A SMSF is a self managed superannuation fund. A SMSF is a private super fund, managed by the parties to the super fund and regulated by the Australian Taxation Office (ATO).
Who can manage a SMSF?
A SMSF can have up to four parties to the self managed super fund and all parties must be trustees. If there is a corporate trustee, the parties will be directors. All trustees are responsible for any decisions made regarding the fund and for compliance with relevant laws.
Because all investment choices are the responsibility of the trustees, it is important to make sure that all decisions are in the best interests of the super fund.
SMSF trustees need to maintain the fund for the sole purpose of providing retirement benefits for the members or their dependents. If the trustees are using the SMSF as a means to gain early access to their money for purposes other than providing retirement benefits, there may be legal issues.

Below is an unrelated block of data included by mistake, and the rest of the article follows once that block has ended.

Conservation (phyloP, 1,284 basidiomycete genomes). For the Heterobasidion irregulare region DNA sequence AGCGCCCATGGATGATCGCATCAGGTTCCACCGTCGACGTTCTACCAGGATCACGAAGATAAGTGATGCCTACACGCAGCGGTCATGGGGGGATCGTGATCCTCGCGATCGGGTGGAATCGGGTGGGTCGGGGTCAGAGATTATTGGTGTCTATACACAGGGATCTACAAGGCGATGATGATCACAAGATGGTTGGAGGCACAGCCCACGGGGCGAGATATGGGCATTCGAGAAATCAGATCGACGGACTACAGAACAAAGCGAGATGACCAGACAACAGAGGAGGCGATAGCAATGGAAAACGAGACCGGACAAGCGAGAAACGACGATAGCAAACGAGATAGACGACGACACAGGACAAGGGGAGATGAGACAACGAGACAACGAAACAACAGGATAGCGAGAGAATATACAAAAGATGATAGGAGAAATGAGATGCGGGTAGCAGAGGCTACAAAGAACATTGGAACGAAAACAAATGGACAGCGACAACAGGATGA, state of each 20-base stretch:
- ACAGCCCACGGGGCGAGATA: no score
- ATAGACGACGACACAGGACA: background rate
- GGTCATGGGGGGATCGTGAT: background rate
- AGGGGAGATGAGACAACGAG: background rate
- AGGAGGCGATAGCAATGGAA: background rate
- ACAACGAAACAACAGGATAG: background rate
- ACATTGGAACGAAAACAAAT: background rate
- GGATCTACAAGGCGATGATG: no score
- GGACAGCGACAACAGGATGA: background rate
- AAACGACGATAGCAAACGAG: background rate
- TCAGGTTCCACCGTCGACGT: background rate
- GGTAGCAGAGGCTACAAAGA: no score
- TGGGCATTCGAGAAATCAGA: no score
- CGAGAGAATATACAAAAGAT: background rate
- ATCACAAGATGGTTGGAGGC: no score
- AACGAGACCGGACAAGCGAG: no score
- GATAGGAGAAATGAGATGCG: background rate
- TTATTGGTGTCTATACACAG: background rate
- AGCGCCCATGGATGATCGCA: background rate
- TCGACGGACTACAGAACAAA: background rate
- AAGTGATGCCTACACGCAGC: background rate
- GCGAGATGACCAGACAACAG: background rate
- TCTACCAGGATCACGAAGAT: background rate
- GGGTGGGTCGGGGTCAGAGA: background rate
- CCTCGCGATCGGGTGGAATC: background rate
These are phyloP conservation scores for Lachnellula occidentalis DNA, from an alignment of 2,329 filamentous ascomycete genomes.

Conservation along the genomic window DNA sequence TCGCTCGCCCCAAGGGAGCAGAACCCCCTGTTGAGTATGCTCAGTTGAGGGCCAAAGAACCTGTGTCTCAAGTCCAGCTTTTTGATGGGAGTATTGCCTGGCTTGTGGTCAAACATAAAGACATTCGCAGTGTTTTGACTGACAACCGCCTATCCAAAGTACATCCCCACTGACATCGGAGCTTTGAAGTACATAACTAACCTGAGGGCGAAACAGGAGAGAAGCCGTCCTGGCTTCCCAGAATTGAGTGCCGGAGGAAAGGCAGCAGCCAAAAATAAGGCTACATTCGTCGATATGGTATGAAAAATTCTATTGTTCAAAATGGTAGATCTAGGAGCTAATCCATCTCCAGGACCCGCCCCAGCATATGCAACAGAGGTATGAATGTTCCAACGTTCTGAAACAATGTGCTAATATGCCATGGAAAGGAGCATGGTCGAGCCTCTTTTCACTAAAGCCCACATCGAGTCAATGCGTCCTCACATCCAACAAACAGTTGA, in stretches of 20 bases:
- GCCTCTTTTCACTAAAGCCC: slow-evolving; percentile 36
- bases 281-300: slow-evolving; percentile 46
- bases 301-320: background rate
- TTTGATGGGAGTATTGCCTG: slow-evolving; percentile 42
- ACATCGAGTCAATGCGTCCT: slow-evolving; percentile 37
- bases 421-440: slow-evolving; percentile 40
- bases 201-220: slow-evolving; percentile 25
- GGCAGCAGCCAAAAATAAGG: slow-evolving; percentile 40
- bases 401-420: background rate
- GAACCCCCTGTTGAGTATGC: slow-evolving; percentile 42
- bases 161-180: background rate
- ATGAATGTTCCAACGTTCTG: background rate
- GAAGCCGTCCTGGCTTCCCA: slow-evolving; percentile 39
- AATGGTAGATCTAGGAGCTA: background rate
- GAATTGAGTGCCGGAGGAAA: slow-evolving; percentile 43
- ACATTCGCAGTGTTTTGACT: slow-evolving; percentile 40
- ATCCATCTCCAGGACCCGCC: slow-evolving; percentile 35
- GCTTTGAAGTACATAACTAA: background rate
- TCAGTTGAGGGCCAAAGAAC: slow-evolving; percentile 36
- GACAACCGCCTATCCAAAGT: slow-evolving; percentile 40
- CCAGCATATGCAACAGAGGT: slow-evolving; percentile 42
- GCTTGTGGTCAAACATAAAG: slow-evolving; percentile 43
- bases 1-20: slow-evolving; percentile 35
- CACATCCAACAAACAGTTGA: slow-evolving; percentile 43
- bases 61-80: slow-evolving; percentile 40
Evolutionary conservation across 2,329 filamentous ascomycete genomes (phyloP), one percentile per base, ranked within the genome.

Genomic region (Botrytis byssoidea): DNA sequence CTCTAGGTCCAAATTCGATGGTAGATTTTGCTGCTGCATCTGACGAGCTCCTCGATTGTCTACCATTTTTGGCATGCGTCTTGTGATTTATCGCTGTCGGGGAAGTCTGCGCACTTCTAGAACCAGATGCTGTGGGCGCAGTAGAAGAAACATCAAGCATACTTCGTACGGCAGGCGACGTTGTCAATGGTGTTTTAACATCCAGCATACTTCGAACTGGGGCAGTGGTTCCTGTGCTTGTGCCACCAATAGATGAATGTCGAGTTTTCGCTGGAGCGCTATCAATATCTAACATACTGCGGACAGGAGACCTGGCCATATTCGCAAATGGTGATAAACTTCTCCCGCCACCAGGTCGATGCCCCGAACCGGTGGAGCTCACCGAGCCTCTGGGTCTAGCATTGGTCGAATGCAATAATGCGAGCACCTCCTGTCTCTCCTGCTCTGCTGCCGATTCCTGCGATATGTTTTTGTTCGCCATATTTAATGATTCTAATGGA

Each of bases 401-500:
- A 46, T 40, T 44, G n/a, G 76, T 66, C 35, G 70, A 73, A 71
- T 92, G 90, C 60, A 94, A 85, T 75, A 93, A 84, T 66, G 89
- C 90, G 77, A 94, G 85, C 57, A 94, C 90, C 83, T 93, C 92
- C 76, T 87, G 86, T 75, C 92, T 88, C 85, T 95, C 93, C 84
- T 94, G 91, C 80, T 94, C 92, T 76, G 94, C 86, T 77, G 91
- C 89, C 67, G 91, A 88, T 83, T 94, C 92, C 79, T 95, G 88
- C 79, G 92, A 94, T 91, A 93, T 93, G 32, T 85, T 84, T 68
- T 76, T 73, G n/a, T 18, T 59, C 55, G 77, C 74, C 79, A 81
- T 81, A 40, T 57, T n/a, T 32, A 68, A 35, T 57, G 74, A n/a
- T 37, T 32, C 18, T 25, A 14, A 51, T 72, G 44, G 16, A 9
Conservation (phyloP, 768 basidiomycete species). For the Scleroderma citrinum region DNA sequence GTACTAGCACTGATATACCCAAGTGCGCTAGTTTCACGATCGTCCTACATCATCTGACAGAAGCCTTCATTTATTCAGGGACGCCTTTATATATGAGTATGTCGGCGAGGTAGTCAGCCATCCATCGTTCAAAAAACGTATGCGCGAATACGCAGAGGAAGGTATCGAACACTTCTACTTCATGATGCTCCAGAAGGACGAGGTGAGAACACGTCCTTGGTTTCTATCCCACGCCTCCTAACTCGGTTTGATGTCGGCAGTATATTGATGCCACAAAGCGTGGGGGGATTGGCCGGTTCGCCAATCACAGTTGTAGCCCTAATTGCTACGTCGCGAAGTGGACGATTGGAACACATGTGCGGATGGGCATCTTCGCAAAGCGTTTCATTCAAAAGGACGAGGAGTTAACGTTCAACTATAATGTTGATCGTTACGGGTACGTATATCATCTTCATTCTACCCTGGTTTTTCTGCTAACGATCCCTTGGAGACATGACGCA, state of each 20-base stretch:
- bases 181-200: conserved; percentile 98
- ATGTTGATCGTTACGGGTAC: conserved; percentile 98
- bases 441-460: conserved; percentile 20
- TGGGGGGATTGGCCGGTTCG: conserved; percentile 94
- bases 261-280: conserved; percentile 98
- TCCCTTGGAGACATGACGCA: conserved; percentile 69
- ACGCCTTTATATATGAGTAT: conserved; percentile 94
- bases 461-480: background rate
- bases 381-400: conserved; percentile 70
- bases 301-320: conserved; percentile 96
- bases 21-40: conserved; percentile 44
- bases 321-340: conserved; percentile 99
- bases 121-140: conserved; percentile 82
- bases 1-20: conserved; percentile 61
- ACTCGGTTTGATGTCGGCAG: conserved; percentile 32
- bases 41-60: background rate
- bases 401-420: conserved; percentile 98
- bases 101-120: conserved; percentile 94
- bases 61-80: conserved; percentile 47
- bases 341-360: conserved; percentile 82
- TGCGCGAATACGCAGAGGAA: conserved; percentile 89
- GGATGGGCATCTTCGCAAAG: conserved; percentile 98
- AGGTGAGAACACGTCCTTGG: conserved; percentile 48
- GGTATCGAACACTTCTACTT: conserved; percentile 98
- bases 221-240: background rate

Government agencies that impact SMSFs
The main Australian Government agencies that you might have to deal with when setting up or managing a SMSF are:
- The ATO – Administer the Superannuation laws for SMSFs
- The Australian Securities & Investments Commission (ASIC) – Registers SMSF auditors and regulates financial services to protect consumers
- The Department of Human Services – Receives and assesses applications for early release of super funds for compassionate reasons.
The ATO, as the main regulator, can provide guidance around duties and responsibilities as a trustee. They also monitor SMSFs to ensure you comply with your obligations. While the ATO will assess compliance to safeguard the retirement income, they won’t advise on or evaluate your investment choices.
A SMSF is considered a business entity. As such, the fund has its own Australian Business Number (ABN). All matters dealt with and decisions made on behalf of the fund should be recorded to avoid any issues arising out of audits or from poor financial results from investment decisions.
There are costs involved in setting up and managing your SMSF, so make sure that you have a sufficient amount of money to justify the initial and ongoing costs. Seek advice from the right advisors if you’re considering setting up a self managed super fund – a superannuation lawyer and an account will be most helpful.